Develop a plan
For you: It’s just as important for you to learn strategies to calm yourself in times of stress as it is for the person with BPD. Try deep breathing, counting backwards, visualisation, or whatever works for you. When you’ve calmed down, return to talk to the person as you promised.
For the person with BPD: Having a crisis management plan can be extremely useful. This plan should be developed when the person with BPD is calm and peaceful. It should include input and feedback from a mental health professional/s, as well as the main support network (family and/or friends), and an extended support network where possible. Developing the crisis plan should include discussion about appropriate and inappropriate behaviours, and the consequences of these. The plan also needs to be clear, so all carers and supporters understand what’s expected of them.
Sitting down and discussing the triggers for distress will help others to understand what is happening for the person with BPD. This may also highlight ways to minimise or avoid these triggers.
If you’ve previously agreed to some boundaries, be consistent with them. However, avoid making new boundaries during a crisis. Boundaries should be around your own behaviours (what you will/won’t do), rather than a punishment or an attempt to control another person’s actions.
In order for us to care for others, we need to care for ourselves. Making sure we have enough sleep, regular exercise, good nutrition, and engage in activities we enjoy, will help us remain as calm and as focused as possible in times of stress and to manage difficult situations more effectively.
However, sometimes we may inadvertently get emotionally involved in the crisis and respond inappropriately before we know it. If this happens, don’t be hard on yourself. Recognise that you’re doing the best you can at this particular time. It’s always possible to come back and apologise, admit you could have managed it differently, and start over.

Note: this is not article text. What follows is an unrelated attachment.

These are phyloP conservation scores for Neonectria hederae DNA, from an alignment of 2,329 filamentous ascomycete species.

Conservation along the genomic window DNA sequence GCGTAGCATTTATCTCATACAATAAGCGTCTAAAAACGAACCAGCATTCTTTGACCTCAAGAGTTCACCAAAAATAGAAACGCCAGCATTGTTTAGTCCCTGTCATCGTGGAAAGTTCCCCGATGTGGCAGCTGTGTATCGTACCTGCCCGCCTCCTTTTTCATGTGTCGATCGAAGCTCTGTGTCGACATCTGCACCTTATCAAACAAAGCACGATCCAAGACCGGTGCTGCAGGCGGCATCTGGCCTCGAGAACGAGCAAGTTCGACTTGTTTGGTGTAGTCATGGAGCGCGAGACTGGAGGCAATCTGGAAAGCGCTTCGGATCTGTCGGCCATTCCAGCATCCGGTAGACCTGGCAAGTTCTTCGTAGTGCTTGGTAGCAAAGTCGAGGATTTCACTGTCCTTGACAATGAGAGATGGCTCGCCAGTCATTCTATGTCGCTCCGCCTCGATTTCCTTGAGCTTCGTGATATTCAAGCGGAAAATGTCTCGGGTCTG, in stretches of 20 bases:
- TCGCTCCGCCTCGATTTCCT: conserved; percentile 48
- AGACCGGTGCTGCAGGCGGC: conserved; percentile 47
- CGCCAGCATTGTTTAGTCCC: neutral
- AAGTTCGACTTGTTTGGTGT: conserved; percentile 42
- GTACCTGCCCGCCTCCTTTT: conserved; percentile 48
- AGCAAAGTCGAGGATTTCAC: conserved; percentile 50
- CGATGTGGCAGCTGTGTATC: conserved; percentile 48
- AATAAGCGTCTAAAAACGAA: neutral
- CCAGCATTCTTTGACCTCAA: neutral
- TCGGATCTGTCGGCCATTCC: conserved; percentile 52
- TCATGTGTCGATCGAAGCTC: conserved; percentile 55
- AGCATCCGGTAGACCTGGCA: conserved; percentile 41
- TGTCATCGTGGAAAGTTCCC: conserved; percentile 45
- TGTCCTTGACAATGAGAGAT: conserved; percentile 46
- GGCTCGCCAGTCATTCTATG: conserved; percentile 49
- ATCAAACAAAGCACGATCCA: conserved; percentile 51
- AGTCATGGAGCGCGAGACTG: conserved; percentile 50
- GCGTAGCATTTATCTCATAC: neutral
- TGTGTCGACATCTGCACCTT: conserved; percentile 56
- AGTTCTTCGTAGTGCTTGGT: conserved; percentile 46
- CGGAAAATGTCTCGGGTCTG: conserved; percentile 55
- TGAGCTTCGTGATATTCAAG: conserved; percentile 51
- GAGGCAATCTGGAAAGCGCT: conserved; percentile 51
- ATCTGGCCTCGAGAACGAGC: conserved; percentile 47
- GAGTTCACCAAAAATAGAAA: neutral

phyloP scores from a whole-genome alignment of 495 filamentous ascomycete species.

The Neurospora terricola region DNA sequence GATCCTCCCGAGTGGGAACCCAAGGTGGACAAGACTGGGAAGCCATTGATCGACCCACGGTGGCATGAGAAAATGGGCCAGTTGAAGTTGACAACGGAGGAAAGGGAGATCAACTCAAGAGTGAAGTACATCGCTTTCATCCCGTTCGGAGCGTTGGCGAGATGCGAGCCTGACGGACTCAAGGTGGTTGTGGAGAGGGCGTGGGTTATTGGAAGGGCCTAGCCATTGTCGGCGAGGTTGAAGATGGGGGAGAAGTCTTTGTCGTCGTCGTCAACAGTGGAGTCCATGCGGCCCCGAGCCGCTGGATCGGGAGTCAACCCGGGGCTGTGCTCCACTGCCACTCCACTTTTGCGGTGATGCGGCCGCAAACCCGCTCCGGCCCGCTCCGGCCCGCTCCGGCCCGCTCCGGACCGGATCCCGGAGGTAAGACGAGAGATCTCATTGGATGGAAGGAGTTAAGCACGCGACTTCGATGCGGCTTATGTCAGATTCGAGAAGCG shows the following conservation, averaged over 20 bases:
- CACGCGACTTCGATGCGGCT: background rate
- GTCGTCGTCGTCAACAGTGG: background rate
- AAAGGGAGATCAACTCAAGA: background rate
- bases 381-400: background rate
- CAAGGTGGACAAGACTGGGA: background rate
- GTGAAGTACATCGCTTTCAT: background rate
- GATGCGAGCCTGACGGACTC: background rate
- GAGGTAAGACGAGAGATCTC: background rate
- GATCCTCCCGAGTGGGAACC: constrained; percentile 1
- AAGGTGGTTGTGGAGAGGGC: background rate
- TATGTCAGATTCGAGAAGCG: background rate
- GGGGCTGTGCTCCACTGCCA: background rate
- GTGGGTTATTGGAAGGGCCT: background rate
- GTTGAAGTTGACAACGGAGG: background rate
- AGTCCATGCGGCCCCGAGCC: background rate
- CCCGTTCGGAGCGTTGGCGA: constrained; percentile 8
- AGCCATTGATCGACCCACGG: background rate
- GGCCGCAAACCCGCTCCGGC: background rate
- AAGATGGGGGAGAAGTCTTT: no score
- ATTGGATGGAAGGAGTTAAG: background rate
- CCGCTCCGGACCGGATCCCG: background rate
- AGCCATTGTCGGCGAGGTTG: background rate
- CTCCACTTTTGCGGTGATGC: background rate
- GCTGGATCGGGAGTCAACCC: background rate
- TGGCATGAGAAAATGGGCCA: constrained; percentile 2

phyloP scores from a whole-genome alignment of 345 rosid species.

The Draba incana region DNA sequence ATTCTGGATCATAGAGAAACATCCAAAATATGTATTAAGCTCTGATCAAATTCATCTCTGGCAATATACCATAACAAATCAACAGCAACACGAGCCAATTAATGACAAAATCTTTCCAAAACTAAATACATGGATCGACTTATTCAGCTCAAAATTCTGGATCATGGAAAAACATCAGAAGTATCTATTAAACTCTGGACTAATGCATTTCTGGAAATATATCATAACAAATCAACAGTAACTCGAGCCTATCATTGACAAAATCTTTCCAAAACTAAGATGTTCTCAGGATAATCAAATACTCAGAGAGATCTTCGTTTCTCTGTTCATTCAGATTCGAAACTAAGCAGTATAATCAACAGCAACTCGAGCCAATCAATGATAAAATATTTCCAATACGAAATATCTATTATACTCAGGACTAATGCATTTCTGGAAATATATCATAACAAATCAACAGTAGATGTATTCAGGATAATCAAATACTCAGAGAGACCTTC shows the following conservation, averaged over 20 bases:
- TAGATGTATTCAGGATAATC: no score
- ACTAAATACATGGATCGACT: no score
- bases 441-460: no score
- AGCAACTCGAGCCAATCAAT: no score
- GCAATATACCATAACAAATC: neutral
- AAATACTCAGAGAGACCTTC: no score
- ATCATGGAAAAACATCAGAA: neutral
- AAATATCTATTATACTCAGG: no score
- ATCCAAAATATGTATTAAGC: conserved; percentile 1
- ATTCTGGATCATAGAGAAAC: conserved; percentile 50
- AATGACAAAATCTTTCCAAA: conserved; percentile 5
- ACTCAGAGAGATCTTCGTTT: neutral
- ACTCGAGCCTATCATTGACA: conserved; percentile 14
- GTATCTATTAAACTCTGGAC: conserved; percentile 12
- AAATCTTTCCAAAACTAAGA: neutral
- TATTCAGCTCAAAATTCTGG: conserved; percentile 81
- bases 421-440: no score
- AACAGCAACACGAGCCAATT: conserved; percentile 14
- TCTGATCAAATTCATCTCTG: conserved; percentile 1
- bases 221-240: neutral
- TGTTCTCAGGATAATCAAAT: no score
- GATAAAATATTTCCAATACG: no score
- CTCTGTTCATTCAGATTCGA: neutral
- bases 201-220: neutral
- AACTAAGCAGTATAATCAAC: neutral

Staying safe is essential for everyone during a crisis.
When faced with verbal and/or physical abuse, reinforce that although you can see the person is distressed/angry/upset, it’s not okay for them to yell or rage at you. Nor is it appropriate for them to threaten, throw things around, slam doors when they’re angry. Be prepared to (calmly) stand your ground, and maintain your self-respect if you feel unfairly attacked.
If you become concerned for your own or another person’s (especially children’s) safety, leave the scene immediately and dial 000.
Have crisis phone numbers readily available — on your phone, on a piece of paper in the car, or with a friend — so that you always have access to this information.
If the person admits (or you believe) they have taken an overdose, engaged in other potentially lethal self-harm, or are suicidal, call 000. A situation-by-situation decision will need to be made concerning non-lethal self-harm.
Photo by Antranias on Pixabay